Delaware Earns Top Marks for Realistic Home Prices
Delaware City Schools has been improving its lot over the past several years on the State’s Report Cards and this month they are tops in the inagural “Realistic Price Index: for Delaware County schools it was announced today by Triumph Realty’s Toby Boyce who created the index.
“Real estate statistics are very fluent and just like anything else can be read any way you want to read them,” said Toby. “However, the media loves to talk about ‘pricing’ and how it is changing for the sold listings. However, it seems that the closer the list price is to the sale price the better that market is recovering – as sellers have adjusted the pricing to levels that the sellers are willing to pay and it has moved into a seller’s market.”
In the inagural report, Delaware City Schools had the lowest adjustment to its optimal price point as it was only 6.78% off the $149,760 optimal price. Olentangy also remains in the single digits with the optimal price coming in 9.0% lower than its average $412,435 list price.
|School District||Active||Sold*||List Price||Sale Price||Need list%||Change in List^|
|Delaware City Schools||164||314||$160,657||$139,064||$149,760||-6.78%|
|Olentangy School District||473||922||$412,435||$317,616||$376,454||-9.00%|
|Big Walnut School District||91||185||$449,218||$239,707||$350,612||-21.95%|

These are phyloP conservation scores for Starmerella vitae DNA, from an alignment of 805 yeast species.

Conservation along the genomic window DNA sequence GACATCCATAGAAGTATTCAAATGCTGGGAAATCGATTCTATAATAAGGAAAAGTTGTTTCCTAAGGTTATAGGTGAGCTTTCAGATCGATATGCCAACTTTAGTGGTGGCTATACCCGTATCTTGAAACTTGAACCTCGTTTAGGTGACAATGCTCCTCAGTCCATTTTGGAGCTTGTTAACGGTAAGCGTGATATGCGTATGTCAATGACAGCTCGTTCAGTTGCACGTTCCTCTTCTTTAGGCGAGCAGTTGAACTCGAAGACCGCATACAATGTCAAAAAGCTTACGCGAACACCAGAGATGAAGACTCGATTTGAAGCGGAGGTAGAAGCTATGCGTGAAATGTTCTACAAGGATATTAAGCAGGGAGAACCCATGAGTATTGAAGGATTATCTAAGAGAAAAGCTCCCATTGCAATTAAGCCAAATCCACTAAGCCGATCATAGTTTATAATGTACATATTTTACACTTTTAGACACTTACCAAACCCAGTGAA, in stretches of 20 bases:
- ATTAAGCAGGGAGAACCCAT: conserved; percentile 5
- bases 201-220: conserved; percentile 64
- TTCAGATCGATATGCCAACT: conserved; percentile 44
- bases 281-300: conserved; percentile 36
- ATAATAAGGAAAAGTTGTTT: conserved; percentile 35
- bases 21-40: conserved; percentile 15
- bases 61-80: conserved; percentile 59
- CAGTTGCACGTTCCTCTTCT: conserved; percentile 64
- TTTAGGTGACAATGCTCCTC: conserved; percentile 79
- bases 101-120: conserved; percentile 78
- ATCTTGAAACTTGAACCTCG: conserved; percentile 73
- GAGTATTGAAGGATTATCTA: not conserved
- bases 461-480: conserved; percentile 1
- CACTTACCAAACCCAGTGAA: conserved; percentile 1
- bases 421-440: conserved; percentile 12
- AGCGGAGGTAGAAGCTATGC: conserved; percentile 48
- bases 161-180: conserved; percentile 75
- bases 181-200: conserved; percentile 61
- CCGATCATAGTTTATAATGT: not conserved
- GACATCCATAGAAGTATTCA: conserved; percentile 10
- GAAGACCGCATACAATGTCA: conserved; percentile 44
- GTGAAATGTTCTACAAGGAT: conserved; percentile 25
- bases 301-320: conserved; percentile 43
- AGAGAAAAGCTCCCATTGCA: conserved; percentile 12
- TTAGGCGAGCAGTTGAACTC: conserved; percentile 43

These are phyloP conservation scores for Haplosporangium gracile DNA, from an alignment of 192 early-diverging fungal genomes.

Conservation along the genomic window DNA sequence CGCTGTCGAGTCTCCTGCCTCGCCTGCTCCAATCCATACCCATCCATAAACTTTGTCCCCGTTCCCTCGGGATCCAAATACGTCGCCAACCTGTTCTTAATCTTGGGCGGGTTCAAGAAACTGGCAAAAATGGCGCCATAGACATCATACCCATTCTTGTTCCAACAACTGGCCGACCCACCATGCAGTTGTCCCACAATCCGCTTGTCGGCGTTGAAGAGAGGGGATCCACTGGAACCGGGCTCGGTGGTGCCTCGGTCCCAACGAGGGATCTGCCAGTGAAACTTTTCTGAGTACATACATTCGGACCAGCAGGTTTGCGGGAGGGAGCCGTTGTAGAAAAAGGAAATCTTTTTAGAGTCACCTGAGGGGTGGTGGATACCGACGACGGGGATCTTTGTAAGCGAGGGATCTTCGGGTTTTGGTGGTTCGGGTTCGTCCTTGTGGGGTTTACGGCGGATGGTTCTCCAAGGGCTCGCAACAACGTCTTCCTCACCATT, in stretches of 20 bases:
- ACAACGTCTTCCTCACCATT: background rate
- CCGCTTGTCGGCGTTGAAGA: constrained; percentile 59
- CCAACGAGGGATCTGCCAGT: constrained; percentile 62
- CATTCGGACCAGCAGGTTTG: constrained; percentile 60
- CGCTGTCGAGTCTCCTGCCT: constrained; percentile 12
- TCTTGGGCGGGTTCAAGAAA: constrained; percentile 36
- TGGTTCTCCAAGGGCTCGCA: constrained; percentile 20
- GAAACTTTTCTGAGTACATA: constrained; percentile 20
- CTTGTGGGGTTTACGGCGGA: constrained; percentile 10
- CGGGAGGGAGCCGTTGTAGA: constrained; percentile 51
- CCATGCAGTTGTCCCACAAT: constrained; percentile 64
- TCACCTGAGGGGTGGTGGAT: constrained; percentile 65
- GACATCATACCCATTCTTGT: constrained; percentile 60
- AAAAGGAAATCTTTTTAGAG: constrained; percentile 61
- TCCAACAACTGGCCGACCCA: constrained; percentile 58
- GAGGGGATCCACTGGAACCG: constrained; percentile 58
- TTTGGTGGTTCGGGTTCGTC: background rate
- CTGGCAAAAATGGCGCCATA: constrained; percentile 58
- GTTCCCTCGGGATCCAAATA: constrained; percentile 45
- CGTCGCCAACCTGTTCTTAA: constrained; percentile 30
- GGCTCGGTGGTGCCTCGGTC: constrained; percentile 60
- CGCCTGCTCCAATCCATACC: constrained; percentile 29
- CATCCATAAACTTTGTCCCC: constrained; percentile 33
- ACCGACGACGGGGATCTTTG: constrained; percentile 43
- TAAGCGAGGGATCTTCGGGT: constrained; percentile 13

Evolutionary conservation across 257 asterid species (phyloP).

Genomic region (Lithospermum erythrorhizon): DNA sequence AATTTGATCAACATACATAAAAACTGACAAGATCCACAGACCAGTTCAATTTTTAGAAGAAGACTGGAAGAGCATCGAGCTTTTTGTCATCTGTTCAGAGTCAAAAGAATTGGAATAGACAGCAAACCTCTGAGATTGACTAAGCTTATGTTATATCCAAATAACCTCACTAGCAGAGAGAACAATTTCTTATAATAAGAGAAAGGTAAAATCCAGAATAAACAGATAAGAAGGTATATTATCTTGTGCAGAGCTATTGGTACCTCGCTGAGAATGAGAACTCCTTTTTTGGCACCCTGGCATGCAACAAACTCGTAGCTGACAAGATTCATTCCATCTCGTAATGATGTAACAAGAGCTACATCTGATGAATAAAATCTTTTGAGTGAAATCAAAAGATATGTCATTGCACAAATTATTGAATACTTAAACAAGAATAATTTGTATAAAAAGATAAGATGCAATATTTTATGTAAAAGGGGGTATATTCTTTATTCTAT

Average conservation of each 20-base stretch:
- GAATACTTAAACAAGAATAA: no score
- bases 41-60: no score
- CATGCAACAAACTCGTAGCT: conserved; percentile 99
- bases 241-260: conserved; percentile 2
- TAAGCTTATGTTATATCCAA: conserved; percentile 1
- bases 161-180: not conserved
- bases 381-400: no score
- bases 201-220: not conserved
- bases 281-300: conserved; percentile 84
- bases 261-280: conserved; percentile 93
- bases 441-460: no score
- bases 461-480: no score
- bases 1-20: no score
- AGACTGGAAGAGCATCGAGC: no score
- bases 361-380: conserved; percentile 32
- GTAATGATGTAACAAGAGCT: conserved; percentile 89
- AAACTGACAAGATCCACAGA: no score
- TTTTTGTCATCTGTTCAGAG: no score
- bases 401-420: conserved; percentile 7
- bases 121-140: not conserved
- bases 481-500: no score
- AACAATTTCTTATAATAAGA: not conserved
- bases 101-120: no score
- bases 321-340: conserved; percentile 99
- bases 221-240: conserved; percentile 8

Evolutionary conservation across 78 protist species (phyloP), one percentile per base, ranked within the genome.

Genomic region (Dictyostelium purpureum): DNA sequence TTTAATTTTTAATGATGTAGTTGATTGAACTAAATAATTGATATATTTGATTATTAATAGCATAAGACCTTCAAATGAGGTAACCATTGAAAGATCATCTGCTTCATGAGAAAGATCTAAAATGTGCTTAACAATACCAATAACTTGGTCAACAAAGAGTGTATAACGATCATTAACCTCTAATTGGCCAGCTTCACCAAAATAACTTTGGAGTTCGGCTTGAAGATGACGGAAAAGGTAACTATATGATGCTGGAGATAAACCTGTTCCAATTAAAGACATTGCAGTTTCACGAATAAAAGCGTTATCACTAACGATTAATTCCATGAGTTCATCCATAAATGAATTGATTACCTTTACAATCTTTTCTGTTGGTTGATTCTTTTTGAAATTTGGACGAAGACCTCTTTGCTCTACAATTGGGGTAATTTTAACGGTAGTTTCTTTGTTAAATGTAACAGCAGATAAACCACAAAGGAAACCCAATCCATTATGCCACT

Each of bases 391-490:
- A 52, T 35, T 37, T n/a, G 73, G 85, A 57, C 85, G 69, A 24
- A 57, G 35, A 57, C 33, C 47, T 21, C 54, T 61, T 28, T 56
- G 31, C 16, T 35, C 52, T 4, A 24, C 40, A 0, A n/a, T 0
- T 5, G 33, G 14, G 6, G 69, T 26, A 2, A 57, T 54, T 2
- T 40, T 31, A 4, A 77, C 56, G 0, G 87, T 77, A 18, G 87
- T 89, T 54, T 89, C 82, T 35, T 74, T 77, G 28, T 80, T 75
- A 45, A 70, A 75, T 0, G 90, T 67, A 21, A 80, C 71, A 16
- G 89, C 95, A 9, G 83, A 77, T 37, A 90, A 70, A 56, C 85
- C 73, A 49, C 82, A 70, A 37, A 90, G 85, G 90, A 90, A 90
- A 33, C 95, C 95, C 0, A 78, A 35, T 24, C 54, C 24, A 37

|Buckeye Valley School District||96||147||$348,792||$207,881||$248,214||-28.83%|
Looking at Months of Inventory
However, while researching the numbers the index struggled on one key element: months of inventory.
As I would have expected, Delaware (6.26) and Olentangy (6.16) are both extending themselves into the neutral category for months of inventory (get a definition on our real estate dictionary). Big Walnut is actually already a seller’s marketwith only 5.9 months of inventory and Buckeye Valley isn’t far enough behind at 7.76 months.
Looking at the numbers, it appears that the biggest challenge the index faces is the price points of homes. Delaware City, when compared to the other districts, is homogenous with its blend of homes in the $100,000 to $250,000 range. However, the comparison in Buckeye Valley has $30,000 houses in Ashley being compared to $400,000 houses along the Scioto River. When the numbers were rerun it showed that the gap was fairly constant in the lower levels but became exagerated at the high end price point.
The Index’s Judgement
After deliberating, it became evident that the Realistic Price Index was actually showing how the high-end of the market was fairing in each of these school districts. When you measure the market via averages it takes everything down to a single number — however the more extreme the outliers the more extreme your averages become. Hence, you get big gaps between your current average list price for a home in an area and what the “average” home would sell for in those areas.